In general, Pyramid Schemes and MLM’s promise prospective recruits easy money and passive income in exchange for very little work. Initiates are told that just recruiting people to the network will generate an income. New joiners are led to believe that they can make a fortune with very little effort and intervention, which is hardly sound advice for would-be entrepreneurs.

Another important consideration when contemplating joining an MLM is that, according to research, 95% of network marketers or multi-level marketing recruits fail. The people that do succeed are in the minority. When you attend MLM meetings, the success of the top 2% sales people are generally highlighted. The significant failure rate of their salespeople is generally overlooked because it is built into the business model. Designing a business plan with a 95% failure rate and where successful people are the proven exception is counter-intuitive.

The result of such a high failure rate is that many MLM sales people are left with unsalable stock in their garages. As any retailer will testify, a business that is burdened with unsalable stock is not sustainable, despite questionable claims that you do not need to sell products to make money. Many MLM’s claim that their sales people can make money simply by purchasing the products for themselves, although this has the counter-effect of limiting one’s purchasing decisions and forcing one to use higher-priced products.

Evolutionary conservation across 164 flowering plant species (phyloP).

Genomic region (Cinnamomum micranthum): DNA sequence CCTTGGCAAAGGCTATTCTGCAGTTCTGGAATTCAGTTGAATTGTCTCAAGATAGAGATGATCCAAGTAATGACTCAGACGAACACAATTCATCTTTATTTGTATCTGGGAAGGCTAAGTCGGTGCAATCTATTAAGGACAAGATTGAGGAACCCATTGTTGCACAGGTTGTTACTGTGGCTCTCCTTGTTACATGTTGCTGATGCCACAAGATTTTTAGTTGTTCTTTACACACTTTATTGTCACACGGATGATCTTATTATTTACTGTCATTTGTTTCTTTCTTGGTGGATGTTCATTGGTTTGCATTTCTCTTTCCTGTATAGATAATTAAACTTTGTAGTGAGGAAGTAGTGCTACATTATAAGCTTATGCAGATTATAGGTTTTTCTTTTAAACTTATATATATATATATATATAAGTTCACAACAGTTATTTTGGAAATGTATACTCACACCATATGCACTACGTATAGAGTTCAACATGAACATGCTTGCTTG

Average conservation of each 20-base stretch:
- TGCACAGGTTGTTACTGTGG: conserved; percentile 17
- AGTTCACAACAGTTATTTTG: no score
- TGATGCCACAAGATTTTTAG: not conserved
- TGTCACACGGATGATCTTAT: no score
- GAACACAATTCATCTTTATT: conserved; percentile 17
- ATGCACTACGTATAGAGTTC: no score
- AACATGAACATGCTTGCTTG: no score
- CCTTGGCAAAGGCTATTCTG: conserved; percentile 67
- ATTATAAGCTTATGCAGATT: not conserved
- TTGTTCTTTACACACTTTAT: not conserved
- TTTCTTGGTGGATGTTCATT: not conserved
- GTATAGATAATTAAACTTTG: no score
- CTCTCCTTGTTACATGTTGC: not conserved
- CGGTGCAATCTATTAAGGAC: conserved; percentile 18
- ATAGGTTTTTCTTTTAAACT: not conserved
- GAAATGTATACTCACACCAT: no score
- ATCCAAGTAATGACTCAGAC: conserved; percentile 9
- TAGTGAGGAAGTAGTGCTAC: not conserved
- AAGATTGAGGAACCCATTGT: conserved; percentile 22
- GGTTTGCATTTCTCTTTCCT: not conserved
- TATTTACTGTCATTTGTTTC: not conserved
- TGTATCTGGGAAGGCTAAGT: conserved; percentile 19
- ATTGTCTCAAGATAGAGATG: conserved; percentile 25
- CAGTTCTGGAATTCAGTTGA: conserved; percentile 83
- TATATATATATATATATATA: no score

What are the indicators to look out for?

As a general rule, be cautious if you have to buy-in to participate. These buy-in costs can include expensive courses, training packs and marketing material. Be wary if you are conned into attending the first meeting under the guise of something else. A hallmark of many network marketing companies is the tendency to not disclose the name of the company until it is too late for the new recruit to exit.

The business model should be easy to understand. Beware of complex commission structures, bonus points and sales targets. A sound business model should be easy enough to explain to a ten-year old. Understand the extent to which recruiting more sales people under you impacts on your earning potential. Be cautious if you are continually urged to find more recruits.

Do your homework

Before signing up for an MLM or a potential pyramid scheme, investigate the following thoroughly:

  • What is the company’s history and reputation?
  • Does the company stress sales or recruiting?
  • Does the company meet ethical requirements?
  • Is there a big demand for the product?
  • What is the quality of the product?
  • How much competition is there?
  • How much must you invest upfront?
  • What happens to unsold inventory? How are you going to exit?
  • Do you fully understand the business model and cost-structure?
  • Does it sound too good to be true?
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Gareth Collier

Crue Invest (Pty) Ltd